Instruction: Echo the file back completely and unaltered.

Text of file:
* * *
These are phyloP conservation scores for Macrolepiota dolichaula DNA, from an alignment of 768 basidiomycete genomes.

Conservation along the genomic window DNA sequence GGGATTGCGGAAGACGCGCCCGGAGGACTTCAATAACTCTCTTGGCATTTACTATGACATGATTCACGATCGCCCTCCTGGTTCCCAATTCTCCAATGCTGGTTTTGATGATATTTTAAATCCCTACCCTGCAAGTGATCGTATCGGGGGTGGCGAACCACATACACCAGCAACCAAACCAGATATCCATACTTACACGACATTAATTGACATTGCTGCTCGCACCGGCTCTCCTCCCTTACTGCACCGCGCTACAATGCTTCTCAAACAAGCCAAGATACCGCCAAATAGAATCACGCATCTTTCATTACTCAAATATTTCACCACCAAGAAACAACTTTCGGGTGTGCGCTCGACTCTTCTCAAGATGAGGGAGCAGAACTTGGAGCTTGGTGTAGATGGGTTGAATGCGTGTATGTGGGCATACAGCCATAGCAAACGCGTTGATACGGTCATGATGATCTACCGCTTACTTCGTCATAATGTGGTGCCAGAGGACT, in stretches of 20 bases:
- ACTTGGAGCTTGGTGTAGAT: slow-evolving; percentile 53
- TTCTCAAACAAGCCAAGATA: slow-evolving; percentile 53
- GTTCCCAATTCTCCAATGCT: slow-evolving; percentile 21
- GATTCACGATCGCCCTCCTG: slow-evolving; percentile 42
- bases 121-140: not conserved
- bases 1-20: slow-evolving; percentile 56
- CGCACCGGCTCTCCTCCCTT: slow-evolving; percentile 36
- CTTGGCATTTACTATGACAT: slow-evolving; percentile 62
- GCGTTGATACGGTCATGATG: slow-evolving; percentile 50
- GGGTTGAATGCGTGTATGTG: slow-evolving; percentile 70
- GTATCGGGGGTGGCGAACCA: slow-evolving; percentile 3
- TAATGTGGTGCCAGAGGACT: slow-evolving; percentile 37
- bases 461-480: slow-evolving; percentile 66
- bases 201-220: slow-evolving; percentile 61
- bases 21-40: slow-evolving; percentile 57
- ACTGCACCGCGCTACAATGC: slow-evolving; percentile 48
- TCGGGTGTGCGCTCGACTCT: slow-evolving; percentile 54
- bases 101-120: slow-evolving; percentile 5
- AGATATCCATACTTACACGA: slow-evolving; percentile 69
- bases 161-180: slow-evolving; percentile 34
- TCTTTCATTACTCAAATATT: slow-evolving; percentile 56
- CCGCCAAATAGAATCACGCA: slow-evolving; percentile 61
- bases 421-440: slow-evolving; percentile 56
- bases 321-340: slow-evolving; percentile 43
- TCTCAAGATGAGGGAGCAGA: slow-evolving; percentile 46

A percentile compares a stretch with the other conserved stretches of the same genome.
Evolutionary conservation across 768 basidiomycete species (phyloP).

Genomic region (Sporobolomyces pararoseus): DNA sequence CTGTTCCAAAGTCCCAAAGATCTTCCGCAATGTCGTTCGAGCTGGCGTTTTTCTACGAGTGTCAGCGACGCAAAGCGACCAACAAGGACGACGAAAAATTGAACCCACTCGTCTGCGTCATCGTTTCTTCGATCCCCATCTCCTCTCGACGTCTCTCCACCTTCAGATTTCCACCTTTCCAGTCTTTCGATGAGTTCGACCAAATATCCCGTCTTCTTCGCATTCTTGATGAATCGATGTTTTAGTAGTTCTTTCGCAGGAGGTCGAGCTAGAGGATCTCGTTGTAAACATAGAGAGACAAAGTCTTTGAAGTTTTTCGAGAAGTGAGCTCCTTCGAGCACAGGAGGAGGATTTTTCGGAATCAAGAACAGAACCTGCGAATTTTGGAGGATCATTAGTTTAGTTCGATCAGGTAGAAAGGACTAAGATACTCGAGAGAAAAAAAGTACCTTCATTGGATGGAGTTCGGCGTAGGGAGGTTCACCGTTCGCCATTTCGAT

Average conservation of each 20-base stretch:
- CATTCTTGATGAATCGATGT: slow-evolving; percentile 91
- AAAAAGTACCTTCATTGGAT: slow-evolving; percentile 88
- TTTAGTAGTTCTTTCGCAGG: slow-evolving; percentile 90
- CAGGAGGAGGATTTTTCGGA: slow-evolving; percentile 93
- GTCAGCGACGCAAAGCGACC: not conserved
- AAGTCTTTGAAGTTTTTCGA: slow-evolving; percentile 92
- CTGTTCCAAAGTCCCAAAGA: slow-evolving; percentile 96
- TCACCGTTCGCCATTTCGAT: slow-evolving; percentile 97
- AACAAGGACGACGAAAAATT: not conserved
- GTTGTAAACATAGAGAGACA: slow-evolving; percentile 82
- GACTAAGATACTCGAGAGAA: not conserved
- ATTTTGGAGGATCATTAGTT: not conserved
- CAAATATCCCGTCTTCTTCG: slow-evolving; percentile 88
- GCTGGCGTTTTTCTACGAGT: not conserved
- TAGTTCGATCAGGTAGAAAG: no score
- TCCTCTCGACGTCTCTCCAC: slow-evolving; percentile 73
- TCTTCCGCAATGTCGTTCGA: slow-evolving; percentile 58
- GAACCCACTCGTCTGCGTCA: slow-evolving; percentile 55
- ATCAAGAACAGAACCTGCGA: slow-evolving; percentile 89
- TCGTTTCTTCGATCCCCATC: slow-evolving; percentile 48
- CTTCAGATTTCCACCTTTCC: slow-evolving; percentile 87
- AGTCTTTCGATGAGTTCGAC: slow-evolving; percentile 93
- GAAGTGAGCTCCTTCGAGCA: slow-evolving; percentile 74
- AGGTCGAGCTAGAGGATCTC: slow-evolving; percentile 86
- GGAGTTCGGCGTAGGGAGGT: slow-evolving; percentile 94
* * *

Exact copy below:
These are phyloP conservation scores for Macrolepiota dolichaula DNA, from an alignment of 768 basidiomycete genomes.

Conservation along the genomic window DNA sequence GGGATTGCGGAAGACGCGCCCGGAGGACTTCAATAACTCTCTTGGCATTTACTATGACATGATTCACGATCGCCCTCCTGGTTCCCAATTCTCCAATGCTGGTTTTGATGATATTTTAAATCCCTACCCTGCAAGTGATCGTATCGGGGGTGGCGAACCACATACACCAGCAACCAAACCAGATATCCATACTTACACGACATTAATTGACATTGCTGCTCGCACCGGCTCTCCTCCCTTACTGCACCGCGCTACAATGCTTCTCAAACAAGCCAAGATACCGCCAAATAGAATCACGCATCTTTCATTACTCAAATATTTCACCACCAAGAAACAACTTTCGGGTGTGCGCTCGACTCTTCTCAAGATGAGGGAGCAGAACTTGGAGCTTGGTGTAGATGGGTTGAATGCGTGTATGTGGGCATACAGCCATAGCAAACGCGTTGATACGGTCATGATGATCTACCGCTTACTTCGTCATAATGTGGTGCCAGAGGACT, in stretches of 20 bases:
- ACTTGGAGCTTGGTGTAGAT: slow-evolving; percentile 53
- TTCTCAAACAAGCCAAGATA: slow-evolving; percentile 53
- GTTCCCAATTCTCCAATGCT: slow-evolving; percentile 21
- GATTCACGATCGCCCTCCTG: slow-evolving; percentile 42
- bases 121-140: not conserved
- bases 1-20: slow-evolving; percentile 56
- CGCACCGGCTCTCCTCCCTT: slow-evolving; percentile 36
- CTTGGCATTTACTATGACAT: slow-evolving; percentile 62
- GCGTTGATACGGTCATGATG: slow-evolving; percentile 50
- GGGTTGAATGCGTGTATGTG: slow-evolving; percentile 70
- GTATCGGGGGTGGCGAACCA: slow-evolving; percentile 3
- TAATGTGGTGCCAGAGGACT: slow-evolving; percentile 37
- bases 461-480: slow-evolving; percentile 66
- bases 201-220: slow-evolving; percentile 61
- bases 21-40: slow-evolving; percentile 57
- ACTGCACCGCGCTACAATGC: slow-evolving; percentile 48
- TCGGGTGTGCGCTCGACTCT: slow-evolving; percentile 54
- bases 101-120: slow-evolving; percentile 5
- AGATATCCATACTTACACGA: slow-evolving; percentile 69
- bases 161-180: slow-evolving; percentile 34
- TCTTTCATTACTCAAATATT: slow-evolving; percentile 56
- CCGCCAAATAGAATCACGCA: slow-evolving; percentile 61
- bases 421-440: slow-evolving; percentile 56
- bases 321-340: slow-evolving; percentile 43
- TCTCAAGATGAGGGAGCAGA: slow-evolving; percentile 46

A percentile compares a stretch with the other conserved stretches of the same genome.
Evolutionary conservation across 768 basidiomycete species (phyloP).

Genomic region (Sporobolomyces pararoseus): DNA sequence CTGTTCCAAAGTCCCAAAGATCTTCCGCAATGTCGTTCGAGCTGGCGTTTTTCTACGAGTGTCAGCGACGCAAAGCGACCAACAAGGACGACGAAAAATTGAACCCACTCGTCTGCGTCATCGTTTCTTCGATCCCCATCTCCTCTCGACGTCTCTCCACCTTCAGATTTCCACCTTTCCAGTCTTTCGATGAGTTCGACCAAATATCCCGTCTTCTTCGCATTCTTGATGAATCGATGTTTTAGTAGTTCTTTCGCAGGAGGTCGAGCTAGAGGATCTCGTTGTAAACATAGAGAGACAAAGTCTTTGAAGTTTTTCGAGAAGTGAGCTCCTTCGAGCACAGGAGGAGGATTTTTCGGAATCAAGAACAGAACCTGCGAATTTTGGAGGATCATTAGTTTAGTTCGATCAGGTAGAAAGGACTAAGATACTCGAGAGAAAAAAAGTACCTTCATTGGATGGAGTTCGGCGTAGGGAGGTTCACCGTTCGCCATTTCGAT

Average conservation of each 20-base stretch:
- CATTCTTGATGAATCGATGT: slow-evolving; percentile 91
- AAAAAGTACCTTCATTGGAT: slow-evolving; percentile 88
- TTTAGTAGTTCTTTCGCAGG: slow-evolving; percentile 90
- CAGGAGGAGGATTTTTCGGA: slow-evolving; percentile 93
- GTCAGCGACGCAAAGCGACC: not conserved
- AAGTCTTTGAAGTTTTTCGA: slow-evolving; percentile 92
- CTGTTCCAAAGTCCCAAAGA: slow-evolving; percentile 96
- TCACCGTTCGCCATTTCGAT: slow-evolving; percentile 97
- AACAAGGACGACGAAAAATT: not conserved
- GTTGTAAACATAGAGAGACA: slow-evolving; percentile 82
- GACTAAGATACTCGAGAGAA: not conserved
- ATTTTGGAGGATCATTAGTT: not conserved
- CAAATATCCCGTCTTCTTCG: slow-evolving; percentile 88
- GCTGGCGTTTTTCTACGAGT: not conserved
- TAGTTCGATCAGGTAGAAAG: no score
- TCCTCTCGACGTCTCTCCAC: slow-evolving; percentile 73
- TCTTCCGCAATGTCGTTCGA: slow-evolving; percentile 58
- GAACCCACTCGTCTGCGTCA: slow-evolving; percentile 55
- ATCAAGAACAGAACCTGCGA: slow-evolving; percentile 89
- TCGTTTCTTCGATCCCCATC: slow-evolving; percentile 48
- CTTCAGATTTCCACCTTTCC: slow-evolving; percentile 87
- AGTCTTTCGATGAGTTCGAC: slow-evolving; percentile 93
- GAAGTGAGCTCCTTCGAGCA: slow-evolving; percentile 74
- AGGTCGAGCTAGAGGATCTC: slow-evolving; percentile 86
- GGAGTTCGGCGTAGGGAGGT: slow-evolving; percentile 94